(Happy) Holidays: Christmas and Consumption

The holidays season is in full swing! And for the most part, it has been a nice change of pace for my family and I. Over the past week or so, we (my wife, two young children, and I) have had the opportunity to spend extra time together and have made many meaningful family memories.

There is something very healthy about holidays like Christmas. Whether you celebrate the Christian meaning of the season or not, the extended time away from work and school obligations provides each of us with a much needed ‘time-out’ from our busy, everyday routines. Time to reflect, time to enjoy our loved ones, time to share our hopes and dreams for a coming year, time to remember what really matters most in our lives.

Alice Miller Drama of the Gifted Child

Artwork credit: Alice Miller

In our industrial-growth society, however, Christmas-time is easily hijacked by a consumerist agenda. I noticed this acutely this holiday season. Visiting relatives who have cable television (yep, my family doesn’t…we are hippies like that), I actually found myself feeling ill after being bombarded by advertisements enticing me to buy things I don’t really want–and surely do not need. And yet, I also felt compelled to consume: after all, that MacBook Pro would surely change my life, wouldn’t it? Advertisements are insidious like that. No matter how hard you try, you can’t seem to escape their power.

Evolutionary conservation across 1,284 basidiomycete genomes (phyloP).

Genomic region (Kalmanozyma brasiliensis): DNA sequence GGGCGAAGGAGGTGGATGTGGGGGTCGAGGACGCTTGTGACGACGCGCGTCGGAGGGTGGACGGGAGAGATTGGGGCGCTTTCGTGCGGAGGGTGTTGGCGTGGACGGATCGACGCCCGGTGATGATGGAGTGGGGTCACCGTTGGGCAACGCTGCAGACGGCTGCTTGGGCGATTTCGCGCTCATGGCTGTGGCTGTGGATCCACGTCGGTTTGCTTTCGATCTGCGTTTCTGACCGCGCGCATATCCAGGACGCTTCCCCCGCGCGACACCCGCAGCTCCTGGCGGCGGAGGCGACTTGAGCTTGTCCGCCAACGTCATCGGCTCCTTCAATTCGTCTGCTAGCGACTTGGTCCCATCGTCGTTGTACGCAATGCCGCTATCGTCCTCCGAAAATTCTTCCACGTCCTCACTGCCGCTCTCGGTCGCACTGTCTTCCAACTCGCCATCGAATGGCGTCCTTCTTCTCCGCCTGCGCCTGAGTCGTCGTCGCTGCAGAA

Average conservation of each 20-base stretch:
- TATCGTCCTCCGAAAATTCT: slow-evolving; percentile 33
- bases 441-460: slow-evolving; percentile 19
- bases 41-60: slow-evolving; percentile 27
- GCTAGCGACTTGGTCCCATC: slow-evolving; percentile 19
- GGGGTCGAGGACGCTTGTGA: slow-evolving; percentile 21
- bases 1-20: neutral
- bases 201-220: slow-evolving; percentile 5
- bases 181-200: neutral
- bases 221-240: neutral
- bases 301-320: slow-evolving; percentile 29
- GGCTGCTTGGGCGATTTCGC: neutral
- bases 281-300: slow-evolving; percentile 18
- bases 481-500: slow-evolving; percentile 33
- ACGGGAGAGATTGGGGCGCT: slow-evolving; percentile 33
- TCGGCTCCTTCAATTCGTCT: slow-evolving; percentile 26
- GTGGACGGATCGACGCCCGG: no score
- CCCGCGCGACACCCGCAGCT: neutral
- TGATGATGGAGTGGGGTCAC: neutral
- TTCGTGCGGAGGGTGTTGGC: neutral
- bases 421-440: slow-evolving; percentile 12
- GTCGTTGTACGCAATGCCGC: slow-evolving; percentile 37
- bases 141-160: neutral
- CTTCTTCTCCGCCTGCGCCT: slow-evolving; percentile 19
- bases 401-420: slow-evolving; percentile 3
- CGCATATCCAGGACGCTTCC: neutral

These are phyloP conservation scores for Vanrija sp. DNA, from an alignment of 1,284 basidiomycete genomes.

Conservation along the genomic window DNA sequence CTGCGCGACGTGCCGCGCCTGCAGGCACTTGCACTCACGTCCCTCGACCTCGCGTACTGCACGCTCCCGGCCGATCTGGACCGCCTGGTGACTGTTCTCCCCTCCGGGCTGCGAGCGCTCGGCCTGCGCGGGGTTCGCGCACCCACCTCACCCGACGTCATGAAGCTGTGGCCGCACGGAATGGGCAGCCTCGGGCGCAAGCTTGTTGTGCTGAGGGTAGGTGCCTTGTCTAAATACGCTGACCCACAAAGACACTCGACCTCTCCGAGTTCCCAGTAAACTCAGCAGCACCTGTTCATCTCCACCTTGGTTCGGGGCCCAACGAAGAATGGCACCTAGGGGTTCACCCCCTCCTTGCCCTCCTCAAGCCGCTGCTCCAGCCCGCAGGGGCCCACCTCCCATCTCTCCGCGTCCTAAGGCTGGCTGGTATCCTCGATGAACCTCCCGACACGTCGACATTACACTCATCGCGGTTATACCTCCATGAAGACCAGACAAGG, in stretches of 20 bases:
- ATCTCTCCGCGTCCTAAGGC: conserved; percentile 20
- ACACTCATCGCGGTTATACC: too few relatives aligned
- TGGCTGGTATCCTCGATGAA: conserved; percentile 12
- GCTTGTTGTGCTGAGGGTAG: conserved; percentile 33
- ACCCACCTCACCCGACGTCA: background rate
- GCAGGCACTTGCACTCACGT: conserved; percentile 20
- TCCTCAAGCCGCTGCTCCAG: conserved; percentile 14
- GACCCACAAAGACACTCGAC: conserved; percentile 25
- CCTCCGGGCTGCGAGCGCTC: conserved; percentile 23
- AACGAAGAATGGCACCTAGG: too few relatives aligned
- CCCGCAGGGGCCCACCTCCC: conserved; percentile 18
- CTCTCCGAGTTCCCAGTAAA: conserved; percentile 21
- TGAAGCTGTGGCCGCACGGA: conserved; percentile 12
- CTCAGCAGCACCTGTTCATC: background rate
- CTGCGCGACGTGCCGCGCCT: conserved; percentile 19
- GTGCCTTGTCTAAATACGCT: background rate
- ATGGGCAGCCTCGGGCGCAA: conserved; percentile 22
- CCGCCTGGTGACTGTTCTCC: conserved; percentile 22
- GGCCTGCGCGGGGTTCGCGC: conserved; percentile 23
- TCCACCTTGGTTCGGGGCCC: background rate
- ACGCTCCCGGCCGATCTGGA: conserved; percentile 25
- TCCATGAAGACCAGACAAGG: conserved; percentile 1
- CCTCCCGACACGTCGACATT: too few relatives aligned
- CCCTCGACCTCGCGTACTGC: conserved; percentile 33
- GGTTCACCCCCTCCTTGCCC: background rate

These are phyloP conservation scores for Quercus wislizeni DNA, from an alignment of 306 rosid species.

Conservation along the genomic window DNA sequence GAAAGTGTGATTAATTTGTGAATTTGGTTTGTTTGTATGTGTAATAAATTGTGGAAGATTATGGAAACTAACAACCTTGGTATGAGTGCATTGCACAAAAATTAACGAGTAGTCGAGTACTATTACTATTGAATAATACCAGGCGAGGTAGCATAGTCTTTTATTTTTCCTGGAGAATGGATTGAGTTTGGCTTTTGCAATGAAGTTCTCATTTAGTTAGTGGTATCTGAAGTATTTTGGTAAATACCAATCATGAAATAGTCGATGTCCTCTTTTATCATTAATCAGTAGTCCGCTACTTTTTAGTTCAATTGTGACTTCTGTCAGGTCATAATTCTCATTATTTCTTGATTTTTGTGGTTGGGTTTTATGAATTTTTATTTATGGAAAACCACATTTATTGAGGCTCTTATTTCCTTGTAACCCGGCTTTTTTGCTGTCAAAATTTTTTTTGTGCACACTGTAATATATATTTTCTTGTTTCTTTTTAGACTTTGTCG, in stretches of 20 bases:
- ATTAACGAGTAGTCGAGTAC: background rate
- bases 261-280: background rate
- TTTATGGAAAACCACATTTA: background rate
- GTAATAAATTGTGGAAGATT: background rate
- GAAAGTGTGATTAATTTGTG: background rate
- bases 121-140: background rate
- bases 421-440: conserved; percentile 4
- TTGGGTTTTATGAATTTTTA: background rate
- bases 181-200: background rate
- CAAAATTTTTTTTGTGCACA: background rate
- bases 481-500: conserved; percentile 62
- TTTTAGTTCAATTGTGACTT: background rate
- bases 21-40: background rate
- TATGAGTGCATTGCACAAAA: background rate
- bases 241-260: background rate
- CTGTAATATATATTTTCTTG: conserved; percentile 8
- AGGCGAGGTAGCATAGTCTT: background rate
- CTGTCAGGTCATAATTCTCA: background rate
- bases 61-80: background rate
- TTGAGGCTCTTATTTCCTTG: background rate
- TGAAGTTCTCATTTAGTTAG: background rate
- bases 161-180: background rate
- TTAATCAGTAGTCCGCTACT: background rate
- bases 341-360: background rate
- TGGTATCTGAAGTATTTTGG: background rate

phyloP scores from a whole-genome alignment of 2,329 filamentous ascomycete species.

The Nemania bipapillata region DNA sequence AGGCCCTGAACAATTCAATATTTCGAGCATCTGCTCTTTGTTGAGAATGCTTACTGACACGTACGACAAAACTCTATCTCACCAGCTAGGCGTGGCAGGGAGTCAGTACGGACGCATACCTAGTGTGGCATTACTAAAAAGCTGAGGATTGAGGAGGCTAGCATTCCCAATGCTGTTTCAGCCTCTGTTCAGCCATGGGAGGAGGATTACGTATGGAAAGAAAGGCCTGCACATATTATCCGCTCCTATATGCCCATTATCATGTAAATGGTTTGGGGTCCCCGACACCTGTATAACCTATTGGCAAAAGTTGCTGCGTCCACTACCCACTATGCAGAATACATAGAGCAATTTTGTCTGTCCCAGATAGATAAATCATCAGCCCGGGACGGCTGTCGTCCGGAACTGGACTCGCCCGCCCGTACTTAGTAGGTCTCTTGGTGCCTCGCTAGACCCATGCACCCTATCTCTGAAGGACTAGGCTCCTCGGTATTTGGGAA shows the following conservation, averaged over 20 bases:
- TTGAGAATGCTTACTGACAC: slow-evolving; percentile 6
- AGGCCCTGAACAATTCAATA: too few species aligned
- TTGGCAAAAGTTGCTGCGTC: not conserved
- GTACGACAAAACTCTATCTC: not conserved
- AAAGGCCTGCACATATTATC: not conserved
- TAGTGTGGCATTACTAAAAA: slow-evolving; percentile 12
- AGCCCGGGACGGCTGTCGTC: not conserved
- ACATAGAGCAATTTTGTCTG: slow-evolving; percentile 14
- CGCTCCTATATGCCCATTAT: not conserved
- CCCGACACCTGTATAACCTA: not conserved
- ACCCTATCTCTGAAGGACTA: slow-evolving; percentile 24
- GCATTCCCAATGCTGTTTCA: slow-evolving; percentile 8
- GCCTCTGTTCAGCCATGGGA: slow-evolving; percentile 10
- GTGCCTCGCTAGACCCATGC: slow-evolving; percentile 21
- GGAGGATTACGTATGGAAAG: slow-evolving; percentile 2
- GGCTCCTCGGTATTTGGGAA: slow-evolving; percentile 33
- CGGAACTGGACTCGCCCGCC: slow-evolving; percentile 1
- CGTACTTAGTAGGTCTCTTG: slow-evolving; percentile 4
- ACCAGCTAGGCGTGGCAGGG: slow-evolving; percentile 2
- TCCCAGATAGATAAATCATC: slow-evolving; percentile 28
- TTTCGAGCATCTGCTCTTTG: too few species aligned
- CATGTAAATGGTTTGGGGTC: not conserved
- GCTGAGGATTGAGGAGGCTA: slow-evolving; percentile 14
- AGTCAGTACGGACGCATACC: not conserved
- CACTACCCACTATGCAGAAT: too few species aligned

Jungian analyst James Hollis surely speaks truth when he states,

The implicit premise of our culture, that through materialism, narcissism or hedonism we would be happy, is clearly bankrupt. Those who have embraced such values are not happy or complete.

I am not saying (and Hollis is not suggesting) that giving material gifts during the Christmas season is morally wrong or to be entirely avoided (although temperance is a virtue our western culture surely lacks). The real joy of the season, however, is found in re-connecting with those you love (whether these individuals are family members or other loved ones), remembering what is truly important to you, and looking forward to a New Year with hopeful anticipation.

I wish each of you a Merry Christmas and a truly meaningful New Year!